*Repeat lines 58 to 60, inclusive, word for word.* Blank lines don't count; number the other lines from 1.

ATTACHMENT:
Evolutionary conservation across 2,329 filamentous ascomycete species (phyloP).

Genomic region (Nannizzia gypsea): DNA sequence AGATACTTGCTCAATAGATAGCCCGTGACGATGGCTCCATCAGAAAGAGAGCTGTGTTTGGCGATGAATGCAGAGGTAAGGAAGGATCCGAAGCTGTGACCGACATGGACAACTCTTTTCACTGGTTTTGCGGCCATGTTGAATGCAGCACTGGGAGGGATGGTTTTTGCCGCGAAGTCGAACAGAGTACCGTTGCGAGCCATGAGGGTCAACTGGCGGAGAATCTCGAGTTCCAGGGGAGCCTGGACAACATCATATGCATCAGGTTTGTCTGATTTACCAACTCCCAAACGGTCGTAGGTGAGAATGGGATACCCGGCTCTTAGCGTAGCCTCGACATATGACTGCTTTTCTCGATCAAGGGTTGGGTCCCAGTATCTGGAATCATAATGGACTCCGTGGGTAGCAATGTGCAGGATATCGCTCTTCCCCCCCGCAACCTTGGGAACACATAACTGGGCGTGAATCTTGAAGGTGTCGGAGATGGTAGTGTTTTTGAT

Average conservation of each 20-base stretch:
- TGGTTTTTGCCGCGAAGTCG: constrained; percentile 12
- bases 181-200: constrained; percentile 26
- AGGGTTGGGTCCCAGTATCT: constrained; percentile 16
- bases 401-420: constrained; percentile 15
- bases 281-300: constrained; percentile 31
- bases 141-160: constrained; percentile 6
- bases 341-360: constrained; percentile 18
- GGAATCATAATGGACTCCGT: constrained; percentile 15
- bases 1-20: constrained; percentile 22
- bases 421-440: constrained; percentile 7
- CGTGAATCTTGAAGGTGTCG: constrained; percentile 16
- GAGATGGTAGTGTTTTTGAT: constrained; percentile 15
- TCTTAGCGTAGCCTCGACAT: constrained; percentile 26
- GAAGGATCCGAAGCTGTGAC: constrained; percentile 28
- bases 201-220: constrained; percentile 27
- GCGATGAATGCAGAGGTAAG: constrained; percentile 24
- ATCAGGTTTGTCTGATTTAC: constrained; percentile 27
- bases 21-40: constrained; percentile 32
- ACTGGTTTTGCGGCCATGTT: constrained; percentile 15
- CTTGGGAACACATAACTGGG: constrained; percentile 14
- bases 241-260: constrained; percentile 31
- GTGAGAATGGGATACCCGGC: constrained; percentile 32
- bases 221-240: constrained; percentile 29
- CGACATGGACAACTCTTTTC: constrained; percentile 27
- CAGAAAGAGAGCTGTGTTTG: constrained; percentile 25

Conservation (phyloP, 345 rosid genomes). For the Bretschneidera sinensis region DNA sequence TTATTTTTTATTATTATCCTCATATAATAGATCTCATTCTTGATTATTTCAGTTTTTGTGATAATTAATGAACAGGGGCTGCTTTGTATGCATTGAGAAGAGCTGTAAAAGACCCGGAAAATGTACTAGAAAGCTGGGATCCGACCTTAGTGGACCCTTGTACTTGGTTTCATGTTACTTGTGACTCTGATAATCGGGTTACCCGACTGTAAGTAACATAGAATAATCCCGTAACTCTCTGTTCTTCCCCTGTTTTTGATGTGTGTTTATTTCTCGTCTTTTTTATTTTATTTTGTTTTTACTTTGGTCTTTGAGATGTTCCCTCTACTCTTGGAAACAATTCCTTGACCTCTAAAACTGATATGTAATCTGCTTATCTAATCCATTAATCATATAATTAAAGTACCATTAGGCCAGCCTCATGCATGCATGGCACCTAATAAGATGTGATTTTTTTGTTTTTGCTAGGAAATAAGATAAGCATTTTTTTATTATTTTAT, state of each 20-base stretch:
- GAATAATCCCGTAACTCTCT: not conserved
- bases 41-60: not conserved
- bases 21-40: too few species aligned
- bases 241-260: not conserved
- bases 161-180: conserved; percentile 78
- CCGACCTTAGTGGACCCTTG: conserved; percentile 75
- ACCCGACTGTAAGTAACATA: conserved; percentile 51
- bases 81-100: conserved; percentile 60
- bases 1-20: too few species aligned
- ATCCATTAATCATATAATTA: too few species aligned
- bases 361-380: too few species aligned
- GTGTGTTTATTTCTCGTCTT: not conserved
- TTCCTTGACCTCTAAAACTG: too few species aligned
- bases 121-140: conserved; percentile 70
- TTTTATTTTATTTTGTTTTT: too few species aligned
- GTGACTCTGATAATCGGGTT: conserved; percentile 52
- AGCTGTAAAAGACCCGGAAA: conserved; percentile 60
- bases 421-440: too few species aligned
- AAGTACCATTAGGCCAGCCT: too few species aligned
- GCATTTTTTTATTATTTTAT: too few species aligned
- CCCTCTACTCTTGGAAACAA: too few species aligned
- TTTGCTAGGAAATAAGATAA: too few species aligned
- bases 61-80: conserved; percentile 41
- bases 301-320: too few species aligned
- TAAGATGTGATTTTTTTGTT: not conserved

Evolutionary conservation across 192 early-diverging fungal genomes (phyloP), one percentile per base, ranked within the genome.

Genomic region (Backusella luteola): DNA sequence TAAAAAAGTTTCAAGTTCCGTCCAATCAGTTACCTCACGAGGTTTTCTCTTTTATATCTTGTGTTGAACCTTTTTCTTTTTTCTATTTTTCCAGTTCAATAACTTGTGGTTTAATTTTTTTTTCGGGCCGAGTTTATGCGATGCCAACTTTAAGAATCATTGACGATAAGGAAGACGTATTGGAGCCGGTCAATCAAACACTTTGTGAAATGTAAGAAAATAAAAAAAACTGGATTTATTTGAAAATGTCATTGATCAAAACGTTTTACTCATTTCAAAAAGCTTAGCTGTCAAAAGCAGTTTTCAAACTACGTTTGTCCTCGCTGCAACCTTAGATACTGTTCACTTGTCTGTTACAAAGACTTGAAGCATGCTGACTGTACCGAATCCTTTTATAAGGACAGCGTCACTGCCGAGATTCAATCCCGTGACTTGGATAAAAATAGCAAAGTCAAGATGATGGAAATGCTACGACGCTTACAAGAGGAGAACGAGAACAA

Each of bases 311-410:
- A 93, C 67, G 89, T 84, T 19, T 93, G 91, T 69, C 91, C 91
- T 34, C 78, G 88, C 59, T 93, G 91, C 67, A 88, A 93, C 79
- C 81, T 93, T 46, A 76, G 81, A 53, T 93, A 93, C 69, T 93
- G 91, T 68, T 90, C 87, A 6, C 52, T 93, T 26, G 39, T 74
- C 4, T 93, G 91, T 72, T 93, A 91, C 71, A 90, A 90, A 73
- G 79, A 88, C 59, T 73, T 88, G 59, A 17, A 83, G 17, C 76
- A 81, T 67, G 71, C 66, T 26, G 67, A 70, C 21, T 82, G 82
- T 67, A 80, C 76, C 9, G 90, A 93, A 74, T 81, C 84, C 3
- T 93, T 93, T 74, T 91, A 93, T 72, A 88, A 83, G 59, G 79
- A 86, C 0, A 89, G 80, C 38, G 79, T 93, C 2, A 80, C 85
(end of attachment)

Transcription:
- A 93, C 67, G 89, T 84, T 19, T 93, G 91, T 69, C 91, C 91
- T 34, C 78, G 88, C 59, T 93, G 91, C 67, A 88, A 93, C 79
- C 81, T 93, T 46, A 76, G 81, A 53, T 93, A 93, C 69, T 93